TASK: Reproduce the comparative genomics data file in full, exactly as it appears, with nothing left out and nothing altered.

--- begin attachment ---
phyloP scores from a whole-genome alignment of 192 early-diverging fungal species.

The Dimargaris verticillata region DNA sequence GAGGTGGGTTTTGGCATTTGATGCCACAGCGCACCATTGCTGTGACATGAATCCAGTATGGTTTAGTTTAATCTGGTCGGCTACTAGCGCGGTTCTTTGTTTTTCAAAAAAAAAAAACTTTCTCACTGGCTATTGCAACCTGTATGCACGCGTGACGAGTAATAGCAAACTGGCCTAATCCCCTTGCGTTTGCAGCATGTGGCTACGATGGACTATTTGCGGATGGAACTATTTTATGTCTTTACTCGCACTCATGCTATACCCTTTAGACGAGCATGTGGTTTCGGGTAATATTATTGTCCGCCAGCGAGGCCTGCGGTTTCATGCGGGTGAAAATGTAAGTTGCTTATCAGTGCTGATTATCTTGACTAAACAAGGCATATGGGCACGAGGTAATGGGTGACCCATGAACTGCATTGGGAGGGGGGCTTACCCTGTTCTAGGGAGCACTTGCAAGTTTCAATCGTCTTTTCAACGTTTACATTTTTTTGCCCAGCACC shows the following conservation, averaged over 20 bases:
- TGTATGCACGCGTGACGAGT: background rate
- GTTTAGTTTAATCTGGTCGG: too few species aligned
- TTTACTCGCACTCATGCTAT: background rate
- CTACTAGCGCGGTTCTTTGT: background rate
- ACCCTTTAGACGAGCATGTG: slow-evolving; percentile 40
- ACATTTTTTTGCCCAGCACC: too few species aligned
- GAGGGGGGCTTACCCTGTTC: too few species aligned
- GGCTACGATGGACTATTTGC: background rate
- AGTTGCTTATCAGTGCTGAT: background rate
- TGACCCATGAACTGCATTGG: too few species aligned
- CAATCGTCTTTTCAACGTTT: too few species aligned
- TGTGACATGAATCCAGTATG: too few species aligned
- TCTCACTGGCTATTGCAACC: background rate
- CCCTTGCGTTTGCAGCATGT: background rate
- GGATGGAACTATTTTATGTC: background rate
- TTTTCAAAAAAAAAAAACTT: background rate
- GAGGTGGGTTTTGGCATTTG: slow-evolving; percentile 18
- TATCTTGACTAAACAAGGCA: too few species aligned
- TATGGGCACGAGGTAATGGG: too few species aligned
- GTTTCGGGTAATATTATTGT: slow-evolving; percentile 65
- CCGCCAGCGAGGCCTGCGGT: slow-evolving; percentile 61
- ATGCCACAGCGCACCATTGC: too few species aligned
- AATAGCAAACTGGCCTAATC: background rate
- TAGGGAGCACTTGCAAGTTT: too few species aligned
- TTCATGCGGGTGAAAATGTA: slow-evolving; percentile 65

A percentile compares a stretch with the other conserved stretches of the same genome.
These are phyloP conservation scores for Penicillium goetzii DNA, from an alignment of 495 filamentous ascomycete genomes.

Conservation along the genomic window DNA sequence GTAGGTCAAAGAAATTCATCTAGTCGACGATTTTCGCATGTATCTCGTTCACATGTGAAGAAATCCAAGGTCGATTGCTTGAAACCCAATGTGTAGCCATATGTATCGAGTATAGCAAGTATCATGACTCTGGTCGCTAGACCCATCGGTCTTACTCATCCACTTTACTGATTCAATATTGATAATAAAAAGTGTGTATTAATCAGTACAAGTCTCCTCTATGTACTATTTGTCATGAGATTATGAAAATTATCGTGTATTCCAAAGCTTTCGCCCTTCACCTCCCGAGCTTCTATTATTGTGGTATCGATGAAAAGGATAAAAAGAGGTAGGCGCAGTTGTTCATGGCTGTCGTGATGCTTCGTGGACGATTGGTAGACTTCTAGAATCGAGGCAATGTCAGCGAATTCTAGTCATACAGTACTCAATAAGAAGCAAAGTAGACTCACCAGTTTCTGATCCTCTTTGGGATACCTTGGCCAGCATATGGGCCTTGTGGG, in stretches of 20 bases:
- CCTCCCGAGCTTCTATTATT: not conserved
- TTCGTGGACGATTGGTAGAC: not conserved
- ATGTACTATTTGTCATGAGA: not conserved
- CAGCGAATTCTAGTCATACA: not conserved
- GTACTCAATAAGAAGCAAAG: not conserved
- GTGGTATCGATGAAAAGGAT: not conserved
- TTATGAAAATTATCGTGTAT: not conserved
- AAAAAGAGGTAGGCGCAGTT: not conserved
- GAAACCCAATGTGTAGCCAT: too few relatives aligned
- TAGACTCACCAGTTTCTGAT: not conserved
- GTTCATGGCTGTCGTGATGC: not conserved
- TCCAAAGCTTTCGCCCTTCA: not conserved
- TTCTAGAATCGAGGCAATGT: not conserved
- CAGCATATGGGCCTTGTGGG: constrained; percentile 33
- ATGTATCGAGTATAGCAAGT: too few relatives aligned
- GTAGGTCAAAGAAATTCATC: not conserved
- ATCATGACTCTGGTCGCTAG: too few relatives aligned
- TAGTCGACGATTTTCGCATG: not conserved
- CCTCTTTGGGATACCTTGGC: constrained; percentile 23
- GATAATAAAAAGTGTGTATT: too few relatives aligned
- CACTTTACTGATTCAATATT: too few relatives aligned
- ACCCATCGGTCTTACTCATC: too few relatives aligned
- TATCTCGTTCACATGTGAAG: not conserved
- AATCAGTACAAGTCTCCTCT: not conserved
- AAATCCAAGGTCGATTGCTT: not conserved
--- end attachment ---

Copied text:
phyloP scores from a whole-genome alignment of 192 early-diverging fungal species.

The Dimargaris verticillata region DNA sequence GAGGTGGGTTTTGGCATTTGATGCCACAGCGCACCATTGCTGTGACATGAATCCAGTATGGTTTAGTTTAATCTGGTCGGCTACTAGCGCGGTTCTTTGTTTTTCAAAAAAAAAAAACTTTCTCACTGGCTATTGCAACCTGTATGCACGCGTGACGAGTAATAGCAAACTGGCCTAATCCCCTTGCGTTTGCAGCATGTGGCTACGATGGACTATTTGCGGATGGAACTATTTTATGTCTTTACTCGCACTCATGCTATACCCTTTAGACGAGCATGTGGTTTCGGGTAATATTATTGTCCGCCAGCGAGGCCTGCGGTTTCATGCGGGTGAAAATGTAAGTTGCTTATCAGTGCTGATTATCTTGACTAAACAAGGCATATGGGCACGAGGTAATGGGTGACCCATGAACTGCATTGGGAGGGGGGCTTACCCTGTTCTAGGGAGCACTTGCAAGTTTCAATCGTCTTTTCAACGTTTACATTTTTTTGCCCAGCACC shows the following conservation, averaged over 20 bases:
- TGTATGCACGCGTGACGAGT: background rate
- GTTTAGTTTAATCTGGTCGG: too few species aligned
- TTTACTCGCACTCATGCTAT: background rate
- CTACTAGCGCGGTTCTTTGT: background rate
- ACCCTTTAGACGAGCATGTG: slow-evolving; percentile 40
- ACATTTTTTTGCCCAGCACC: too few species aligned
- GAGGGGGGCTTACCCTGTTC: too few species aligned
- GGCTACGATGGACTATTTGC: background rate
- AGTTGCTTATCAGTGCTGAT: background rate
- TGACCCATGAACTGCATTGG: too few species aligned
- CAATCGTCTTTTCAACGTTT: too few species aligned
- TGTGACATGAATCCAGTATG: too few species aligned
- TCTCACTGGCTATTGCAACC: background rate
- CCCTTGCGTTTGCAGCATGT: background rate
- GGATGGAACTATTTTATGTC: background rate
- TTTTCAAAAAAAAAAAACTT: background rate
- GAGGTGGGTTTTGGCATTTG: slow-evolving; percentile 18
- TATCTTGACTAAACAAGGCA: too few species aligned
- TATGGGCACGAGGTAATGGG: too few species aligned
- GTTTCGGGTAATATTATTGT: slow-evolving; percentile 65
- CCGCCAGCGAGGCCTGCGGT: slow-evolving; percentile 61
- ATGCCACAGCGCACCATTGC: too few species aligned
- AATAGCAAACTGGCCTAATC: background rate
- TAGGGAGCACTTGCAAGTTT: too few species aligned
- TTCATGCGGGTGAAAATGTA: slow-evolving; percentile 65

A percentile compares a stretch with the other conserved stretches of the same genome.
These are phyloP conservation scores for Penicillium goetzii DNA, from an alignment of 495 filamentous ascomycete genomes.

Conservation along the genomic window DNA sequence GTAGGTCAAAGAAATTCATCTAGTCGACGATTTTCGCATGTATCTCGTTCACATGTGAAGAAATCCAAGGTCGATTGCTTGAAACCCAATGTGTAGCCATATGTATCGAGTATAGCAAGTATCATGACTCTGGTCGCTAGACCCATCGGTCTTACTCATCCACTTTACTGATTCAATATTGATAATAAAAAGTGTGTATTAATCAGTACAAGTCTCCTCTATGTACTATTTGTCATGAGATTATGAAAATTATCGTGTATTCCAAAGCTTTCGCCCTTCACCTCCCGAGCTTCTATTATTGTGGTATCGATGAAAAGGATAAAAAGAGGTAGGCGCAGTTGTTCATGGCTGTCGTGATGCTTCGTGGACGATTGGTAGACTTCTAGAATCGAGGCAATGTCAGCGAATTCTAGTCATACAGTACTCAATAAGAAGCAAAGTAGACTCACCAGTTTCTGATCCTCTTTGGGATACCTTGGCCAGCATATGGGCCTTGTGGG, in stretches of 20 bases:
- CCTCCCGAGCTTCTATTATT: not conserved
- TTCGTGGACGATTGGTAGAC: not conserved
- ATGTACTATTTGTCATGAGA: not conserved
- CAGCGAATTCTAGTCATACA: not conserved
- GTACTCAATAAGAAGCAAAG: not conserved
- GTGGTATCGATGAAAAGGAT: not conserved
- TTATGAAAATTATCGTGTAT: not conserved
- AAAAAGAGGTAGGCGCAGTT: not conserved
- GAAACCCAATGTGTAGCCAT: too few relatives aligned
- TAGACTCACCAGTTTCTGAT: not conserved
- GTTCATGGCTGTCGTGATGC: not conserved
- TCCAAAGCTTTCGCCCTTCA: not conserved
- TTCTAGAATCGAGGCAATGT: not conserved
- CAGCATATGGGCCTTGTGGG: constrained; percentile 33
- ATGTATCGAGTATAGCAAGT: too few relatives aligned
- GTAGGTCAAAGAAATTCATC: not conserved
- ATCATGACTCTGGTCGCTAG: too few relatives aligned
- TAGTCGACGATTTTCGCATG: not conserved
- CCTCTTTGGGATACCTTGGC: constrained; percentile 23
- GATAATAAAAAGTGTGTATT: too few relatives aligned
- CACTTTACTGATTCAATATT: too few relatives aligned
- ACCCATCGGTCTTACTCATC: too few relatives aligned
- TATCTCGTTCACATGTGAAG: not conserved
- AATCAGTACAAGTCTCCTCT: not conserved
- AAATCCAAGGTCGATTGCTT: not conserved